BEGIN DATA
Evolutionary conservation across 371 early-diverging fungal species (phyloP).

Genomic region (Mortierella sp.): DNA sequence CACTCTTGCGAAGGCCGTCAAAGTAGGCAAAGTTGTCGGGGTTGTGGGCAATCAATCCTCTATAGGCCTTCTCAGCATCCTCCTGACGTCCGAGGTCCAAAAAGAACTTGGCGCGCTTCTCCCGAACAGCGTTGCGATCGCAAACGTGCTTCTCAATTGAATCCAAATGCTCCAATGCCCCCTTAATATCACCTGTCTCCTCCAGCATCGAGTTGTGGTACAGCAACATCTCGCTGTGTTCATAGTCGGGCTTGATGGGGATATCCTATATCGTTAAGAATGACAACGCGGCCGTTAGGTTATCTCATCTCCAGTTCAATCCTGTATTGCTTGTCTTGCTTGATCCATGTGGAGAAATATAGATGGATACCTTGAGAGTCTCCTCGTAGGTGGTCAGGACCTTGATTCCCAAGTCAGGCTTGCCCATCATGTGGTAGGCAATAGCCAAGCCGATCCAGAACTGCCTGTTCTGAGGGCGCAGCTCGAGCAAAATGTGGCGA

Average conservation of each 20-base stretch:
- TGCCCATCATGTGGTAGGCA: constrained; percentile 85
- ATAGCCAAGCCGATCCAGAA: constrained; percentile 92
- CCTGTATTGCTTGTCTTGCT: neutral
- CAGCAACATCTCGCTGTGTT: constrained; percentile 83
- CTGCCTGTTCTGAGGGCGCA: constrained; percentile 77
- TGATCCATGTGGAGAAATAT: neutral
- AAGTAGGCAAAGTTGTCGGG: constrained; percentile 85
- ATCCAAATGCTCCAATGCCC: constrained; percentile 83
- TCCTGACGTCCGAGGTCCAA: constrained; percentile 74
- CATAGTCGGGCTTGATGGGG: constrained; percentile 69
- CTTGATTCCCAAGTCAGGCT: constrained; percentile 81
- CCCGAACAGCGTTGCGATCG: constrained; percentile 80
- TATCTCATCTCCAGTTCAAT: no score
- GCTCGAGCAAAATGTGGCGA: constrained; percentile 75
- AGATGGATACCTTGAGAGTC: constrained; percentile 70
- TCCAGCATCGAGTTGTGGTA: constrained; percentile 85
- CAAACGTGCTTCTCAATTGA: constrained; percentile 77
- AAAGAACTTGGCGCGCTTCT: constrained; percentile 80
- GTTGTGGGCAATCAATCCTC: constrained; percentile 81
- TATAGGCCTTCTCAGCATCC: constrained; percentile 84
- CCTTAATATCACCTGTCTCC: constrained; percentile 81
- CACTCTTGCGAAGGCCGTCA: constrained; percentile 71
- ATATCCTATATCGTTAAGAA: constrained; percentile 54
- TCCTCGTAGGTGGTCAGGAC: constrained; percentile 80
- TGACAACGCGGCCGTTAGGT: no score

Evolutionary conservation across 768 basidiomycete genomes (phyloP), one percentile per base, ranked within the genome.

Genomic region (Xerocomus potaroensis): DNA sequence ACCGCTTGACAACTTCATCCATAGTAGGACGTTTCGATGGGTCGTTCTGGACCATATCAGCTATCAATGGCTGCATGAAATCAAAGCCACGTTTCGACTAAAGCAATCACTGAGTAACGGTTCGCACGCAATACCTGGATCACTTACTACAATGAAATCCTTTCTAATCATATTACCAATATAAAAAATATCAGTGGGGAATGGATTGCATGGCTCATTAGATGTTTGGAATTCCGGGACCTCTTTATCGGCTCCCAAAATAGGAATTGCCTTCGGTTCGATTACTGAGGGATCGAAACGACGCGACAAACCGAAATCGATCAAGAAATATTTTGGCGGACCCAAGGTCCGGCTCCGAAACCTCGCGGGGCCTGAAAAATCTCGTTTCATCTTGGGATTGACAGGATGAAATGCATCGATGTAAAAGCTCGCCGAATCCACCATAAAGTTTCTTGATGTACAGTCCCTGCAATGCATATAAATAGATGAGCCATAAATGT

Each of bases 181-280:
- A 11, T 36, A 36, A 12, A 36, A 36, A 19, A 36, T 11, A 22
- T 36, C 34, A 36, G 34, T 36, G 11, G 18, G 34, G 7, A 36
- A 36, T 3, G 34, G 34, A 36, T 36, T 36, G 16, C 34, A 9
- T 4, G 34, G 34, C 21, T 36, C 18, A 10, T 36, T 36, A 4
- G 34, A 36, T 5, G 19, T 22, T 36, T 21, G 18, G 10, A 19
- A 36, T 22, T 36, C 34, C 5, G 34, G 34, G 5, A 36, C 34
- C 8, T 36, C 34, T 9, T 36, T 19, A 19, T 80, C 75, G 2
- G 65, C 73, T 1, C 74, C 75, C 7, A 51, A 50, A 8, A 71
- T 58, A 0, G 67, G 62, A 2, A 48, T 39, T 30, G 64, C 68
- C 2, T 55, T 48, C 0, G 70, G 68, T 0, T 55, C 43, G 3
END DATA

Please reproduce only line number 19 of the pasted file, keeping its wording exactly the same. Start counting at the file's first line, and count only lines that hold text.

- TCCAGCATCGAGTTGTGGTA: constrained; percentile 85